Because so much of what we do with marketing nowadays is online, we tend to forget that we are dealing with people. We lose sight of the fact that our core purpose behind everything we do is the people—helping them with an issue, converting them to customers, and so on. If you are not constantly thinking of the people who you create your content for, it will show.
As great as catchy titles and creative imagery are, content is king. When we focus only on creating something for Google, Twitter, Facebook, Pinterest, etc. based on keyword density, image sizes, and audience demographics, we lose something very important. We lose that human element. We have to think about the people we are actually creating said content for. The Social Marketers very own Susanna Gebauer had a great quote about this:
“Shouldn’t we concentrate more on creating content from people for people? Speaking as humans to humans?”
SEO content is important, yes, but cheap and easy does not help you gain trust with the people who land on your page. It is more critical to focus on engaging people in a conversation. You must be a thought leader in your field. Getting people to your site is one thing, but keeping them there—actually convincing them to buy your product or service—is a whole other one. People don’t want some half-assed attempt at content; they want to be wowed by your knowledge and personality. When you show them that they are just like you—that you’re not some strange marketing robot—they are more likely to trust you as a brand.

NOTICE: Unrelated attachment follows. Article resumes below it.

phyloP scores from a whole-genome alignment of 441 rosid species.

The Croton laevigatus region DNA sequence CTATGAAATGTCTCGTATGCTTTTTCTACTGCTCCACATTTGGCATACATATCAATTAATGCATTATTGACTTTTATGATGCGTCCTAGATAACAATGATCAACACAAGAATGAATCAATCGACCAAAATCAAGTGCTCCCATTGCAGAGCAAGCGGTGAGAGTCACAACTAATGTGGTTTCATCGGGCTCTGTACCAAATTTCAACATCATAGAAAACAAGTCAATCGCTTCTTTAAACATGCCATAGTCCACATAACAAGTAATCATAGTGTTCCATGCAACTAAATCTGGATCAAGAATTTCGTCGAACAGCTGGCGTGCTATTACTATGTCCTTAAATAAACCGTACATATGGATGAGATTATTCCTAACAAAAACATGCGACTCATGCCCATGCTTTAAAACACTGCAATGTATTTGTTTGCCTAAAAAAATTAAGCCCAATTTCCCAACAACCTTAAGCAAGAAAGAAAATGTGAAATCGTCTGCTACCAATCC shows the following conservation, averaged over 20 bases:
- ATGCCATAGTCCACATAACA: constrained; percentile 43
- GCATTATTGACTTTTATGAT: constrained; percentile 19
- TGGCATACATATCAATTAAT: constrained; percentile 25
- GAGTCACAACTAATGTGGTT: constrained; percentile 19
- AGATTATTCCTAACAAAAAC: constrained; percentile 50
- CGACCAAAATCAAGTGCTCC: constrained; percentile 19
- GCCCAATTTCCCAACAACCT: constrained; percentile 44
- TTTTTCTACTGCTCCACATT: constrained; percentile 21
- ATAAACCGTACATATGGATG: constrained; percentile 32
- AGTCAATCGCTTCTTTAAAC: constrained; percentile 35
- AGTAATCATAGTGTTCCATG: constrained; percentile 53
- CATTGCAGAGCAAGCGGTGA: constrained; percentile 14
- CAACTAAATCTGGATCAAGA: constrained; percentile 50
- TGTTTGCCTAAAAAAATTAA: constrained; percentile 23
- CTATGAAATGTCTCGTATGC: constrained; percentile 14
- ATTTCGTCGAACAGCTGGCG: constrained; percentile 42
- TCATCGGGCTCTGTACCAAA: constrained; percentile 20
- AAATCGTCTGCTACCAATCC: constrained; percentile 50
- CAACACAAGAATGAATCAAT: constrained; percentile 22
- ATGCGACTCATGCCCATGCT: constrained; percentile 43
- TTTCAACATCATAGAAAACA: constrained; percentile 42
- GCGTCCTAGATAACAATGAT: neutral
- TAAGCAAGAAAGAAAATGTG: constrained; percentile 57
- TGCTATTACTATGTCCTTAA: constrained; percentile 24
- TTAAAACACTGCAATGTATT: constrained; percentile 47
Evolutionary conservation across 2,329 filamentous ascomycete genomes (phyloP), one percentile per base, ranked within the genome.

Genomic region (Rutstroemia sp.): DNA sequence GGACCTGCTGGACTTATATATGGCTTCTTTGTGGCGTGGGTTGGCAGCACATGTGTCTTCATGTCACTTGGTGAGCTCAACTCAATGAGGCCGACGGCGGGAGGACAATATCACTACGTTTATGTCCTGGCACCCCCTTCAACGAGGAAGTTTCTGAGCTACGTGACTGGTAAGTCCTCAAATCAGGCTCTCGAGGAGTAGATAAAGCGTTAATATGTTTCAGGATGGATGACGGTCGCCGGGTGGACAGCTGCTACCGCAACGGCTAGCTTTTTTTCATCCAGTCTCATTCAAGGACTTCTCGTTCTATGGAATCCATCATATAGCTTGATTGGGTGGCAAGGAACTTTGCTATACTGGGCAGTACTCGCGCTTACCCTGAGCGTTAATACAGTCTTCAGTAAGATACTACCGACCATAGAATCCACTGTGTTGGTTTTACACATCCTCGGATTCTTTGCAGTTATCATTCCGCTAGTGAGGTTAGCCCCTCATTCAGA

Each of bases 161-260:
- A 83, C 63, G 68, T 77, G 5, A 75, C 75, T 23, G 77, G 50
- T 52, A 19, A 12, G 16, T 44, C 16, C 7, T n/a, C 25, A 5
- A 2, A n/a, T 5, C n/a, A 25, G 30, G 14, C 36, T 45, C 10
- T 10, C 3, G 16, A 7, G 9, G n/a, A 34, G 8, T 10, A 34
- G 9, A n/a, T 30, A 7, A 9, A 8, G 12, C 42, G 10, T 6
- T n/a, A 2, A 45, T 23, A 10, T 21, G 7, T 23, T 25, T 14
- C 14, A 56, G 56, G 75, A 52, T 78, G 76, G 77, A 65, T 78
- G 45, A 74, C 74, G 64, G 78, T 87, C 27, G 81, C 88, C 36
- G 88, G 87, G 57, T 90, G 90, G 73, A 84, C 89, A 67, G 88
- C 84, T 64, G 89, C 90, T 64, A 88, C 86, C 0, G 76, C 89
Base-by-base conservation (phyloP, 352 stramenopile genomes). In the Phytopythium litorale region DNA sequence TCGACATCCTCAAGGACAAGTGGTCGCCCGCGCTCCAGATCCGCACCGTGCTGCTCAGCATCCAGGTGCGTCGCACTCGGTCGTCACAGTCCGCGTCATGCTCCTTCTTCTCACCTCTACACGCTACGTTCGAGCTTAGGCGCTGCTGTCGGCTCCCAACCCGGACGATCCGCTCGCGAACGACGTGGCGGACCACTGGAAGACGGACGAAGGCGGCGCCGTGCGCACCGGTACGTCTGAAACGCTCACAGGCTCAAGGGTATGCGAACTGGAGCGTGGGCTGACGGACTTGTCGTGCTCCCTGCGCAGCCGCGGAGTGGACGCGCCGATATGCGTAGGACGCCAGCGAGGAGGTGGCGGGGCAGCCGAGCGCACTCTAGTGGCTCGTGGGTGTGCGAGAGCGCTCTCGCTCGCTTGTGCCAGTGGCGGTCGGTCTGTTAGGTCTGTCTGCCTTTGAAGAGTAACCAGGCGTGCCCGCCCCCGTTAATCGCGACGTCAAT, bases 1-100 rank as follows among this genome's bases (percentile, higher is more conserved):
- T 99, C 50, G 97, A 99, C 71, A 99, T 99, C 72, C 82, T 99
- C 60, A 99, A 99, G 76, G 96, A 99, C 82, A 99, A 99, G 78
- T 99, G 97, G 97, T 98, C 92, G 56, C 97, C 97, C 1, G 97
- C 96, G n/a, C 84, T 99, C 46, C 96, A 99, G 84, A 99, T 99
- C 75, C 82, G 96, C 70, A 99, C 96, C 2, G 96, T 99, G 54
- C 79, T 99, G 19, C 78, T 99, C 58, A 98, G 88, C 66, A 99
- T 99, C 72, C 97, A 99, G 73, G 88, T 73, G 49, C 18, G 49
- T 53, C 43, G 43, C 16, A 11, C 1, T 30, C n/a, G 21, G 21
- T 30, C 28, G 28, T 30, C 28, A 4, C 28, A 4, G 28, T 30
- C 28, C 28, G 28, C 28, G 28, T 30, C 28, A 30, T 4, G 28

The main thing to take away from this is to bring in that human element at literally every point of contact. Here are some of the many places you should add in some of your own personality:
- Blog posts and comments
- Tweets—and responses too!
- Customer service (this one should be obvious)
- All forms of social media
- Forums and such (thought leadership at its finest)
- Conferences and trade shows
It can be kind of difficult bridging the gap between safe behind a computer screen and dealing with people. We have to remember that we are always dealing with people. And no matter what we do, they are constantly assessing us, sizing us up, deciding whether or not our brand is worth their money. It is our job to impress them with our reputation and exceed their expectations.